A British study has found that food advertisements in magazines promoting healthier lifestyles are often contradicting the messages they are trying to put across.
Lead researcher Jean Adams, lecturer in public health at Newcastle University the ads are often promoting products high in sugar and salt and low in fibre.
"Nearly every magazine contains advice on a healthier lifestyle, yet we found the food adverts were for products high in sugar and salt and low in fibre such as ready meals, sauces and confectionary," said Dr Adams.
"Obviously, it's up to each of us to decide what we eat but if we're constantly bombarded with images of unhealthy food every time we pick up a magazine then we're going to be swayed in what we choose," she adds.
For the study, the researchers analysed the data on the nutritional content of the foods advertised in 30 most widely-read weekly magazines during November 2007.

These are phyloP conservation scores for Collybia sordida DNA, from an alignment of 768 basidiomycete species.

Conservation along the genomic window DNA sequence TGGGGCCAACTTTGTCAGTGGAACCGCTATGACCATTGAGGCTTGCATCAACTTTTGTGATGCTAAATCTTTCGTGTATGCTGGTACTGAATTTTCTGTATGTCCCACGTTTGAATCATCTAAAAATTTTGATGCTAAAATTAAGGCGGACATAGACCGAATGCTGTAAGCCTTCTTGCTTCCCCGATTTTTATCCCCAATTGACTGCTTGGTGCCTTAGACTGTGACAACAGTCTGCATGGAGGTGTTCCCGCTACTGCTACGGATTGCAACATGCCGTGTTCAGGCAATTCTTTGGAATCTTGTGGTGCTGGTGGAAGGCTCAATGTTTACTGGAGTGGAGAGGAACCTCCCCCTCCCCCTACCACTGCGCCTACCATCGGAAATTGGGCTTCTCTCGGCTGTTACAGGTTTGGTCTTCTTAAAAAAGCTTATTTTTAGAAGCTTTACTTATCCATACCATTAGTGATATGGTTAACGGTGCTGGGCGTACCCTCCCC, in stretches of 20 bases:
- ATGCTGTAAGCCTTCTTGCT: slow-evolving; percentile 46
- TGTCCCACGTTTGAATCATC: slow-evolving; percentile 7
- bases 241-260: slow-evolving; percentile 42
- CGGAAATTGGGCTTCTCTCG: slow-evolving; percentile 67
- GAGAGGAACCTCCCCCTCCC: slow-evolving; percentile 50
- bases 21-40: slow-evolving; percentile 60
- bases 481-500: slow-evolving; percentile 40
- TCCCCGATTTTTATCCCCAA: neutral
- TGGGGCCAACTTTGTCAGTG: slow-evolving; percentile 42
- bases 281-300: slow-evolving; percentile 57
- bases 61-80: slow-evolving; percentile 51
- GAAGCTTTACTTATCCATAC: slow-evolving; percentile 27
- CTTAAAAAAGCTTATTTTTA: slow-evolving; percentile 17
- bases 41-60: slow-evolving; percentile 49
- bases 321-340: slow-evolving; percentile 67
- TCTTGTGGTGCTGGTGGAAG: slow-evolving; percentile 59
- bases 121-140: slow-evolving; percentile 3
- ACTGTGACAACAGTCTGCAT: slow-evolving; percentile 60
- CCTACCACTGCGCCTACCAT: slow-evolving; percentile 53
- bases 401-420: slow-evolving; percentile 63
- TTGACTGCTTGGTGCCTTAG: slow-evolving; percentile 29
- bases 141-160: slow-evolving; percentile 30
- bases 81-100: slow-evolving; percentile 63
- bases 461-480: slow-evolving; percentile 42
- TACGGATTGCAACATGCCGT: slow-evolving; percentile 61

The findings revealed that foods in the adverts found that the products advertised were generally much higher in sugar and salt, and lower in fibre than the World Health Organisation (WHO) recommendations.
Over a quarter of the food adverts (25.5pct) were for ready-meals, sauces and soups, which tend to be high in salt and sugar.
Almost 23pct of the foods advertised were categorised as "containing fat or sugar" including products such as ice-cream, chocolate bars, sweets and full sugar soft drinks.
More of these adverts were found in magazines with a higher proportion of women readers or readers of a lower social class.
In contrast, very few of the ads, only 1.8pct, were for fruit and vegetables and these were mainly in high-end magazines.
"Health bodies and the government are trying to encourage all of us to eat a healthier diet, yet we found that many of the magazines, especially those targeting lower-income families are full of adverts promoting food that is largely unhealthy," said Adams.
"Families are facing so many social pressures that it's a constant battle to stay on the right track when choosing and preparing meals and these adverts are doing little to help," Adams added.
The study has been published in the European Journal of Public Health.